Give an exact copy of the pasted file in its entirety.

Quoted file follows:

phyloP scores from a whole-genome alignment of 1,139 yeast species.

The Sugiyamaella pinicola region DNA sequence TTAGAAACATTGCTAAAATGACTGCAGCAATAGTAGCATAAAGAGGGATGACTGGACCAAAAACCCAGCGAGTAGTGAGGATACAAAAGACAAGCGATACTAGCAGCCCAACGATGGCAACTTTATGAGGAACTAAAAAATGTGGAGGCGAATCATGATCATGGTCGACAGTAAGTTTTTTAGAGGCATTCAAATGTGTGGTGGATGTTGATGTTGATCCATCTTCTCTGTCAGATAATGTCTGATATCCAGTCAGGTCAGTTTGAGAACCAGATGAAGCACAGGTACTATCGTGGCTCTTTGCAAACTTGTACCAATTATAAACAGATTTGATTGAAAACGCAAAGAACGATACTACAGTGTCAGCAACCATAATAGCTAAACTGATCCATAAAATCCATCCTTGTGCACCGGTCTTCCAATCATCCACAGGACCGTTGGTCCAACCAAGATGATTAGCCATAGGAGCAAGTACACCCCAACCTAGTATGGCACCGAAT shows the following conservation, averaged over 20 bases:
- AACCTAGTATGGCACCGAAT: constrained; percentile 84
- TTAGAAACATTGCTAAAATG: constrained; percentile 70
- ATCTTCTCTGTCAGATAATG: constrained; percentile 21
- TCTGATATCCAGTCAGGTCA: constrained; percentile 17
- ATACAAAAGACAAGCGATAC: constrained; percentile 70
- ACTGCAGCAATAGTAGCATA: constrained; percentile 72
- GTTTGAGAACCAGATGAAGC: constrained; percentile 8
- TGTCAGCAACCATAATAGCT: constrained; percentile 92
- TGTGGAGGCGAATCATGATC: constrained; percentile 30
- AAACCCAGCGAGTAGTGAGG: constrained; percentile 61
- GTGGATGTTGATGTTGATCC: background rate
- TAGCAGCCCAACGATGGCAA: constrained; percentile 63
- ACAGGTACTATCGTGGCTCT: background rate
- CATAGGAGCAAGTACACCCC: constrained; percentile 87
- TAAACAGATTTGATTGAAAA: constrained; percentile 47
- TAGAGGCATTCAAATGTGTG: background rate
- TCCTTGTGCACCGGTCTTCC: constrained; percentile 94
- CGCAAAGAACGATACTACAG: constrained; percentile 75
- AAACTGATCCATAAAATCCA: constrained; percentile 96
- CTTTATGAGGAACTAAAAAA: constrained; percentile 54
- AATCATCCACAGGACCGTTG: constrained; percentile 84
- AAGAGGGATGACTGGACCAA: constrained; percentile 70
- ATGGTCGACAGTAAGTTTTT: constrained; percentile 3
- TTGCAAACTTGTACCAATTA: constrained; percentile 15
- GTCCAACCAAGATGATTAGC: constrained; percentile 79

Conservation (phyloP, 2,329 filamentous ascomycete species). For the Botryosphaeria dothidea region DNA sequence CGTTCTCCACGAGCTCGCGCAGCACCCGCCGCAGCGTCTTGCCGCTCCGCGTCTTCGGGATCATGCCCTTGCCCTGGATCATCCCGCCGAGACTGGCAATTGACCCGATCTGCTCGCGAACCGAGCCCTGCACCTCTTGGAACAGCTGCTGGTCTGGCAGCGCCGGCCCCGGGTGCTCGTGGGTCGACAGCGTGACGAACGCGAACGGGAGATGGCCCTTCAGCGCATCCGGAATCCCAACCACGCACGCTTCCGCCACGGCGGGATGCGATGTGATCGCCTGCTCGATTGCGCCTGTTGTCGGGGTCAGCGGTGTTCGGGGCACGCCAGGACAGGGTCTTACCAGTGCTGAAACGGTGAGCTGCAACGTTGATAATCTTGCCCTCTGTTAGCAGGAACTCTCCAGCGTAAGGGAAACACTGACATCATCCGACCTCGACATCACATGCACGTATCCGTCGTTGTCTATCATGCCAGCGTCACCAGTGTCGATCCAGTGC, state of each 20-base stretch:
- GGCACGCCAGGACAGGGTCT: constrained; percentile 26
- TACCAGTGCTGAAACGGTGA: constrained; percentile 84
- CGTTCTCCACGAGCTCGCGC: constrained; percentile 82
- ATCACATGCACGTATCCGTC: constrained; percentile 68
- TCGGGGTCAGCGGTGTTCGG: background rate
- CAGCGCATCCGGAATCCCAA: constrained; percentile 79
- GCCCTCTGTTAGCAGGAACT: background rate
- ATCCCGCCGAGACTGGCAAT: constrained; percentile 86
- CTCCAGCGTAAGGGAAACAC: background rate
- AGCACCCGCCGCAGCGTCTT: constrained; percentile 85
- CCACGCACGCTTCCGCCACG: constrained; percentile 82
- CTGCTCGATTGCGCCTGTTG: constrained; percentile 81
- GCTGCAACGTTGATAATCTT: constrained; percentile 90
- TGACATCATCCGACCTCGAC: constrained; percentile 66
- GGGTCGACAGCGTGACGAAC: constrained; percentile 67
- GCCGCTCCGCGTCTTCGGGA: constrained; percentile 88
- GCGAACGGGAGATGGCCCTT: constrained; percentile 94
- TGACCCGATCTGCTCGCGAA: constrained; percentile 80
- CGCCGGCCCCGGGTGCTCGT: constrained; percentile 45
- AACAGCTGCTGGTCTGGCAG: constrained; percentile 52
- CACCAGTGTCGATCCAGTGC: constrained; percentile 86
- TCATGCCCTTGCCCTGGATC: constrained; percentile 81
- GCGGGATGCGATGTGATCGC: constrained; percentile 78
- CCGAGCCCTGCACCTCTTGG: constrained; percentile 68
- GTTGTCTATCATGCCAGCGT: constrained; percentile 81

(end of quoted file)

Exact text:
phyloP scores from a whole-genome alignment of 1,139 yeast species.

The Sugiyamaella pinicola region DNA sequence TTAGAAACATTGCTAAAATGACTGCAGCAATAGTAGCATAAAGAGGGATGACTGGACCAAAAACCCAGCGAGTAGTGAGGATACAAAAGACAAGCGATACTAGCAGCCCAACGATGGCAACTTTATGAGGAACTAAAAAATGTGGAGGCGAATCATGATCATGGTCGACAGTAAGTTTTTTAGAGGCATTCAAATGTGTGGTGGATGTTGATGTTGATCCATCTTCTCTGTCAGATAATGTCTGATATCCAGTCAGGTCAGTTTGAGAACCAGATGAAGCACAGGTACTATCGTGGCTCTTTGCAAACTTGTACCAATTATAAACAGATTTGATTGAAAACGCAAAGAACGATACTACAGTGTCAGCAACCATAATAGCTAAACTGATCCATAAAATCCATCCTTGTGCACCGGTCTTCCAATCATCCACAGGACCGTTGGTCCAACCAAGATGATTAGCCATAGGAGCAAGTACACCCCAACCTAGTATGGCACCGAAT shows the following conservation, averaged over 20 bases:
- AACCTAGTATGGCACCGAAT: constrained; percentile 84
- TTAGAAACATTGCTAAAATG: constrained; percentile 70
- ATCTTCTCTGTCAGATAATG: constrained; percentile 21
- TCTGATATCCAGTCAGGTCA: constrained; percentile 17
- ATACAAAAGACAAGCGATAC: constrained; percentile 70
- ACTGCAGCAATAGTAGCATA: constrained; percentile 72
- GTTTGAGAACCAGATGAAGC: constrained; percentile 8
- TGTCAGCAACCATAATAGCT: constrained; percentile 92
- TGTGGAGGCGAATCATGATC: constrained; percentile 30
- AAACCCAGCGAGTAGTGAGG: constrained; percentile 61
- GTGGATGTTGATGTTGATCC: background rate
- TAGCAGCCCAACGATGGCAA: constrained; percentile 63
- ACAGGTACTATCGTGGCTCT: background rate
- CATAGGAGCAAGTACACCCC: constrained; percentile 87
- TAAACAGATTTGATTGAAAA: constrained; percentile 47
- TAGAGGCATTCAAATGTGTG: background rate
- TCCTTGTGCACCGGTCTTCC: constrained; percentile 94
- CGCAAAGAACGATACTACAG: constrained; percentile 75
- AAACTGATCCATAAAATCCA: constrained; percentile 96
- CTTTATGAGGAACTAAAAAA: constrained; percentile 54
- AATCATCCACAGGACCGTTG: constrained; percentile 84
- AAGAGGGATGACTGGACCAA: constrained; percentile 70
- ATGGTCGACAGTAAGTTTTT: constrained; percentile 3
- TTGCAAACTTGTACCAATTA: constrained; percentile 15
- GTCCAACCAAGATGATTAGC: constrained; percentile 79

Conservation (phyloP, 2,329 filamentous ascomycete species). For the Botryosphaeria dothidea region DNA sequence CGTTCTCCACGAGCTCGCGCAGCACCCGCCGCAGCGTCTTGCCGCTCCGCGTCTTCGGGATCATGCCCTTGCCCTGGATCATCCCGCCGAGACTGGCAATTGACCCGATCTGCTCGCGAACCGAGCCCTGCACCTCTTGGAACAGCTGCTGGTCTGGCAGCGCCGGCCCCGGGTGCTCGTGGGTCGACAGCGTGACGAACGCGAACGGGAGATGGCCCTTCAGCGCATCCGGAATCCCAACCACGCACGCTTCCGCCACGGCGGGATGCGATGTGATCGCCTGCTCGATTGCGCCTGTTGTCGGGGTCAGCGGTGTTCGGGGCACGCCAGGACAGGGTCTTACCAGTGCTGAAACGGTGAGCTGCAACGTTGATAATCTTGCCCTCTGTTAGCAGGAACTCTCCAGCGTAAGGGAAACACTGACATCATCCGACCTCGACATCACATGCACGTATCCGTCGTTGTCTATCATGCCAGCGTCACCAGTGTCGATCCAGTGC, state of each 20-base stretch:
- GGCACGCCAGGACAGGGTCT: constrained; percentile 26
- TACCAGTGCTGAAACGGTGA: constrained; percentile 84
- CGTTCTCCACGAGCTCGCGC: constrained; percentile 82
- ATCACATGCACGTATCCGTC: constrained; percentile 68
- TCGGGGTCAGCGGTGTTCGG: background rate
- CAGCGCATCCGGAATCCCAA: constrained; percentile 79
- GCCCTCTGTTAGCAGGAACT: background rate
- ATCCCGCCGAGACTGGCAAT: constrained; percentile 86
- CTCCAGCGTAAGGGAAACAC: background rate
- AGCACCCGCCGCAGCGTCTT: constrained; percentile 85
- CCACGCACGCTTCCGCCACG: constrained; percentile 82
- CTGCTCGATTGCGCCTGTTG: constrained; percentile 81
- GCTGCAACGTTGATAATCTT: constrained; percentile 90
- TGACATCATCCGACCTCGAC: constrained; percentile 66
- GGGTCGACAGCGTGACGAAC: constrained; percentile 67
- GCCGCTCCGCGTCTTCGGGA: constrained; percentile 88
- GCGAACGGGAGATGGCCCTT: constrained; percentile 94
- TGACCCGATCTGCTCGCGAA: constrained; percentile 80
- CGCCGGCCCCGGGTGCTCGT: constrained; percentile 45
- AACAGCTGCTGGTCTGGCAG: constrained; percentile 52
- CACCAGTGTCGATCCAGTGC: constrained; percentile 86
- TCATGCCCTTGCCCTGGATC: constrained; percentile 81
- GCGGGATGCGATGTGATCGC: constrained; percentile 78
- CCGAGCCCTGCACCTCTTGG: constrained; percentile 68
- GTTGTCTATCATGCCAGCGT: constrained; percentile 81